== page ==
The Arctic Sounder

Kotzebue city to waive water fees for residents on failed Swan Lake loop during the emergency

The Kotzebue City Council approved the first steps for replacing Swan Lake and Lagoon loops and decided to waive the water and service fee for residents serviced by Swan Lake Loop that failed this month.

Those were the two resolutions the Kotzebue City Council passed during the regular City Council Meeting last week.

The city’s largest water main failed around Feb. 5, affecting 190 homes — or about 700 people. Last week, 61 lines, or 74 households, were without water. Over 50 households were still frozen as of Monday, city officials said in a meeting about the water service interruptions. Following the failure, local and state officials declared an emergency earlier this month.

Waiving the fees

The city council decided during its monthly meeting last week to waive the water and sewer utility for all residents on the Swan Lake loop from February for the duration of the crisis, said City Manager Tessa Baldwin.

“We understand that this has been extremely frustrating and people have been just getting by because of the situation,” Baldwin said to KOTZ radio after the city council meeting. “So the council and quite frankly myself felt that it was not fair to charge residents for something that they were not receiving.”

The decision applies to anyone on the loop regardless of their water status, Baldwin said. Residents on this loop will still get billed for garbage pickup and removal.

Response efforts

The Native Village of Kotzebue, the city’s Public Works Department, NANA and other entities have been delivering water to those who lost water service. They have been calling people every other day to check in on the status of their water and sewer lines.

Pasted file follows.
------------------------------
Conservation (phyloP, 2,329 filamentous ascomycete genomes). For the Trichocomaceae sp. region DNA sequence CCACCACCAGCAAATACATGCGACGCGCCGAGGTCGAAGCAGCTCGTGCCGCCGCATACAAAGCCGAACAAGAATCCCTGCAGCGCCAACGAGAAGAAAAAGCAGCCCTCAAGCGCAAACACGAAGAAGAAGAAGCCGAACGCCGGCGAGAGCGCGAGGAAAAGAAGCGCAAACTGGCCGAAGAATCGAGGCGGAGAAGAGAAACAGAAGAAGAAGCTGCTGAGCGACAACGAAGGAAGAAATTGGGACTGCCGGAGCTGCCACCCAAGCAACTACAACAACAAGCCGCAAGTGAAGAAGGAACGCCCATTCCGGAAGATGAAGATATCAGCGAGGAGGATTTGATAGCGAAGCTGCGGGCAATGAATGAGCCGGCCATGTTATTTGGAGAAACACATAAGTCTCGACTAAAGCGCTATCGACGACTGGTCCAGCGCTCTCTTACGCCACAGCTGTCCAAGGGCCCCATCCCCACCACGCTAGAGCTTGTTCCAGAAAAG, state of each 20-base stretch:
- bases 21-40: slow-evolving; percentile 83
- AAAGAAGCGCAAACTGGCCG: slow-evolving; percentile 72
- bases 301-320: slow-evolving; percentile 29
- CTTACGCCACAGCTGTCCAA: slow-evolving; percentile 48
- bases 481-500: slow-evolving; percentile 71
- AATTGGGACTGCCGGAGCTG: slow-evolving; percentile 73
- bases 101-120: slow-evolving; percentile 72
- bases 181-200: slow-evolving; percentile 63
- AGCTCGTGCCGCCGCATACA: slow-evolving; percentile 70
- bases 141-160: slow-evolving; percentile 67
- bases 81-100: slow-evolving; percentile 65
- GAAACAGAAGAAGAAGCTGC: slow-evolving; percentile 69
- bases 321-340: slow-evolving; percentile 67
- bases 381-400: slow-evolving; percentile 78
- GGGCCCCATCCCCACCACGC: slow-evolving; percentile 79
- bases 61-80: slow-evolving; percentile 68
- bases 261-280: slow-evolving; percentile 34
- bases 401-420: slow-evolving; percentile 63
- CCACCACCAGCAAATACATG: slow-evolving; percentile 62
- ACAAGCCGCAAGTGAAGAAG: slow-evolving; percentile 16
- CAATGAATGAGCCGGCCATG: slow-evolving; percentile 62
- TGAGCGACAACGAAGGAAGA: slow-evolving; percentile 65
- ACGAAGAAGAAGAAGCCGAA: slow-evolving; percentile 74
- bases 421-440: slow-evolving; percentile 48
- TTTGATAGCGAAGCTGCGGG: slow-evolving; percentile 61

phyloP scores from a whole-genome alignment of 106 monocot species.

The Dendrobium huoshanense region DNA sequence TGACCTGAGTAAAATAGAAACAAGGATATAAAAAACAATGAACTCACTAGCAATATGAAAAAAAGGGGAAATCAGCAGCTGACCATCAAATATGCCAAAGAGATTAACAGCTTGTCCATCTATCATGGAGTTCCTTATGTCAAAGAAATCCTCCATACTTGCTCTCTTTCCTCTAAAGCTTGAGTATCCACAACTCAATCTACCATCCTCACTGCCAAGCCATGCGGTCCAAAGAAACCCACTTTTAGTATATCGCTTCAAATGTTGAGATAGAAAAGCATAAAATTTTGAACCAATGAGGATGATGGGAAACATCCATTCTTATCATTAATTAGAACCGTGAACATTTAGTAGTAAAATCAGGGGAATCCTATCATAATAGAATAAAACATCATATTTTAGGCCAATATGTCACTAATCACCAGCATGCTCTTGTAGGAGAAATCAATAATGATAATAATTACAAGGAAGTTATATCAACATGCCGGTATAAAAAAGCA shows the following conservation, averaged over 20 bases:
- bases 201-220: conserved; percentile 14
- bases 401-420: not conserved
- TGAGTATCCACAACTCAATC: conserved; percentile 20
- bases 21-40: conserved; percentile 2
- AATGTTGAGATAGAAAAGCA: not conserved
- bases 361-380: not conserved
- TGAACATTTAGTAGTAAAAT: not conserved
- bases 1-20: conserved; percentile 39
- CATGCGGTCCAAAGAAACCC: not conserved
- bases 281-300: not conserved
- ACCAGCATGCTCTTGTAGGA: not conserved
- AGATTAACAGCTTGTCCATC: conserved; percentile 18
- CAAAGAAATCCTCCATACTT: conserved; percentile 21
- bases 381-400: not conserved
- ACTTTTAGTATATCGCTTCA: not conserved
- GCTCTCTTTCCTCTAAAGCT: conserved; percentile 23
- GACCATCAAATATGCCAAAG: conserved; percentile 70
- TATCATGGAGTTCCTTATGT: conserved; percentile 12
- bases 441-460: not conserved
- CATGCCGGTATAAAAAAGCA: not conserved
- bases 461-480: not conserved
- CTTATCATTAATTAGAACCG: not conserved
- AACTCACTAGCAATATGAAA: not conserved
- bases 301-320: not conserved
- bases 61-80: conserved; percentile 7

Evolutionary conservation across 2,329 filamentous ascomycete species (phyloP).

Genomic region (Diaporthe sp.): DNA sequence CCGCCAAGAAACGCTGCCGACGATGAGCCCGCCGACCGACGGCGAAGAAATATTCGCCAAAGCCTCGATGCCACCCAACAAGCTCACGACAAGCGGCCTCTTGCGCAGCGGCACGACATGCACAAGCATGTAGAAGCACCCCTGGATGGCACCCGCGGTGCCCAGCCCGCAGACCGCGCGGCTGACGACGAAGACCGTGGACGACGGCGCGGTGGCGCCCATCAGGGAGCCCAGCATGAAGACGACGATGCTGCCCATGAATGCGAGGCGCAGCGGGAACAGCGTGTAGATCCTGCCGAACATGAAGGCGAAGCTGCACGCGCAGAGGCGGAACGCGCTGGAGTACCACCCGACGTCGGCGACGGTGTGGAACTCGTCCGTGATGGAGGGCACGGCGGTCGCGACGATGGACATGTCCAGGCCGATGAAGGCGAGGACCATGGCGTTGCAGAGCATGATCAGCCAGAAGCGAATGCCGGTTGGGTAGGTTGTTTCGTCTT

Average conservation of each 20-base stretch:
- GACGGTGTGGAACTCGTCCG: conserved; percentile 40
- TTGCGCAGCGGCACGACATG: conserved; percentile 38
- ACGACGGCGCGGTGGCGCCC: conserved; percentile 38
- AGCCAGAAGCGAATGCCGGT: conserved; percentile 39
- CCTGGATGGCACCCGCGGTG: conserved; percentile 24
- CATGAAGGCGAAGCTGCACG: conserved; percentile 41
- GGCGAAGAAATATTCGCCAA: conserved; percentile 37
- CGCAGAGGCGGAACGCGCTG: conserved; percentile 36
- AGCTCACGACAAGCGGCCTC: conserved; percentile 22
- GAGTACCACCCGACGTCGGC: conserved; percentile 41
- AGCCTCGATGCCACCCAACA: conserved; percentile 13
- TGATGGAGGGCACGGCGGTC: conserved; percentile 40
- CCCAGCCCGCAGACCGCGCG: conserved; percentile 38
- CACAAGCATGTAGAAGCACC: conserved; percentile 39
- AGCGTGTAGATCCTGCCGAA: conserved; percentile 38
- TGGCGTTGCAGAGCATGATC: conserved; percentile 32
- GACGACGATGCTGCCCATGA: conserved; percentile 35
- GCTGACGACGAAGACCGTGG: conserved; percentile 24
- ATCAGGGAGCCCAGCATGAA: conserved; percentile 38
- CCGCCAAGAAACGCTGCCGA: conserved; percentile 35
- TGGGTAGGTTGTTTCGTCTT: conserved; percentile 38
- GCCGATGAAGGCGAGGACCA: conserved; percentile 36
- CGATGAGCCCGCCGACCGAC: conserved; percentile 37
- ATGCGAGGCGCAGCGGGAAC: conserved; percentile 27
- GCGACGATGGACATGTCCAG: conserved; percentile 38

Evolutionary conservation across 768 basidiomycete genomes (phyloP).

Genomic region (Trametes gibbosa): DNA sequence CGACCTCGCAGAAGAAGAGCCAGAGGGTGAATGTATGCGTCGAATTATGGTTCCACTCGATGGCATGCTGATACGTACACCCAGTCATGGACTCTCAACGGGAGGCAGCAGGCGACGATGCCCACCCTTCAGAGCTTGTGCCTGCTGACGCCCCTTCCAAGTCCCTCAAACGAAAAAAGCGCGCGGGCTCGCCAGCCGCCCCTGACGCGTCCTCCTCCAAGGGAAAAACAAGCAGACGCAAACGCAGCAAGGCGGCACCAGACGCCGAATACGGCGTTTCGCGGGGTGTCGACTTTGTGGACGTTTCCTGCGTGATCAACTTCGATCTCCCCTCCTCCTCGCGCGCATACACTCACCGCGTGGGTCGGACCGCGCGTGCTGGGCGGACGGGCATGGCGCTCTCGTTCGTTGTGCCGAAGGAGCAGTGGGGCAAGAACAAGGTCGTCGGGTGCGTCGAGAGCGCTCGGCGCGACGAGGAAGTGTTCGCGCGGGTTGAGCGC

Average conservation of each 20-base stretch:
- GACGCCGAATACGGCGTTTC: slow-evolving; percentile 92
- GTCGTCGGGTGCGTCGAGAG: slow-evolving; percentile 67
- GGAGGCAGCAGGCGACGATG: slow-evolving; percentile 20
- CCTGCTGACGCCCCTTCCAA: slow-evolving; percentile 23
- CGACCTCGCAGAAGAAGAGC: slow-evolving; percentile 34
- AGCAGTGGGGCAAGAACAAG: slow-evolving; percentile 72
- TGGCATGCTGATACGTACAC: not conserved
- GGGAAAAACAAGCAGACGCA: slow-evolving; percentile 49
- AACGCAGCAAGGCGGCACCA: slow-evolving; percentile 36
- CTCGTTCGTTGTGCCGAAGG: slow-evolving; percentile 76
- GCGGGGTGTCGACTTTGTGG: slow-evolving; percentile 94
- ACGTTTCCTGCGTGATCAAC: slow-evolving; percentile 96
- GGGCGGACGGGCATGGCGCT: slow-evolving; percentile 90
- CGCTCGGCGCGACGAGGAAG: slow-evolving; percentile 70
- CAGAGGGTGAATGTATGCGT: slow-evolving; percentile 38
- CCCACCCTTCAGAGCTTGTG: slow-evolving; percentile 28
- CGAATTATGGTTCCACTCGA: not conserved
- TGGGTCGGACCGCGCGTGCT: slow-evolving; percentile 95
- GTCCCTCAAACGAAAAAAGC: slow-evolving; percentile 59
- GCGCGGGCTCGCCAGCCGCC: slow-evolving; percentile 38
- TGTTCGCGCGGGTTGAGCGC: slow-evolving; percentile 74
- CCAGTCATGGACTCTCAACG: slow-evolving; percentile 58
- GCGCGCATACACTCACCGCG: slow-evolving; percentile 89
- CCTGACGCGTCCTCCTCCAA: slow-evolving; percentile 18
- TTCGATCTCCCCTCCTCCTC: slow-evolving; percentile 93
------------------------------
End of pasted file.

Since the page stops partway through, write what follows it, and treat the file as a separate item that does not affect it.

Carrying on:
In addition, the city has been distributing flags for people on the loop so they can put them out to notify water delivery drivers that they are low on water.

In other action, the city has been ordering sanitation products for households that don’t have sewer services.

“Usually, we have about 33 homes, or people, who request honey bucket services year-round,” Baldwin said during the radio broadcast. “However, that number has more than doubled due to Swan Lake Loop failure.”

The city asked residents to notify officials if they have a frozen water or sewer line so that they can receive sanitation products or honey bucket services.

To fix the Swan Lake Loop failure, the city ordered another piece of ground thaw equipment with the help of Drake Construction Inc. The city is also considering hiring a second contractor through Point Hope’s Tikigaq Corporation.

“We’ve been struggling with the capacity to keep up with the number of homes that are freezing,” Baldwin said. “Hopefully they could alleviate that situation but it’s still in the works.”

Replacing the loop

While the city is working to mitigate the emergency, its long-term plan is to replace the Swan Lake Loop that failed, as well as the Lagoon Loop that services the Maniiḷaq Health Center and teacher housing.

“It’s a dilapidating aging infrastructure that we’ve had many, many issues with,” Baldwin said about the Lagoon Loop.

Last Thursday, the city passed a resolution giving the city permission to apply for the State Revolving Fund for the beginning phases of replacing the water loops. Specifically, the funding will cover the preliminary engineering report and then will go into planning and design which will take up to a year.

The State Revolving Funds traditionally works as a loan program through the state of Alaska. Communities get prioritized based on their needs for water and sewer services, and Kotzebue qualified for up to $2.5 million in loan forgiveness.

The total cost for replacing one of the loops is around $14 million, Baldwin said, but $2.5 million should be sufficient for the first stages and might leave extra to go into a construction phase faster.

Alena Naiden

Alena Naiden writes about communities in the North Slope and Northwest Arctic regions for the Arctic Sounder and ADN. Previously, she worked at the Fairbanks Daily News-Miner.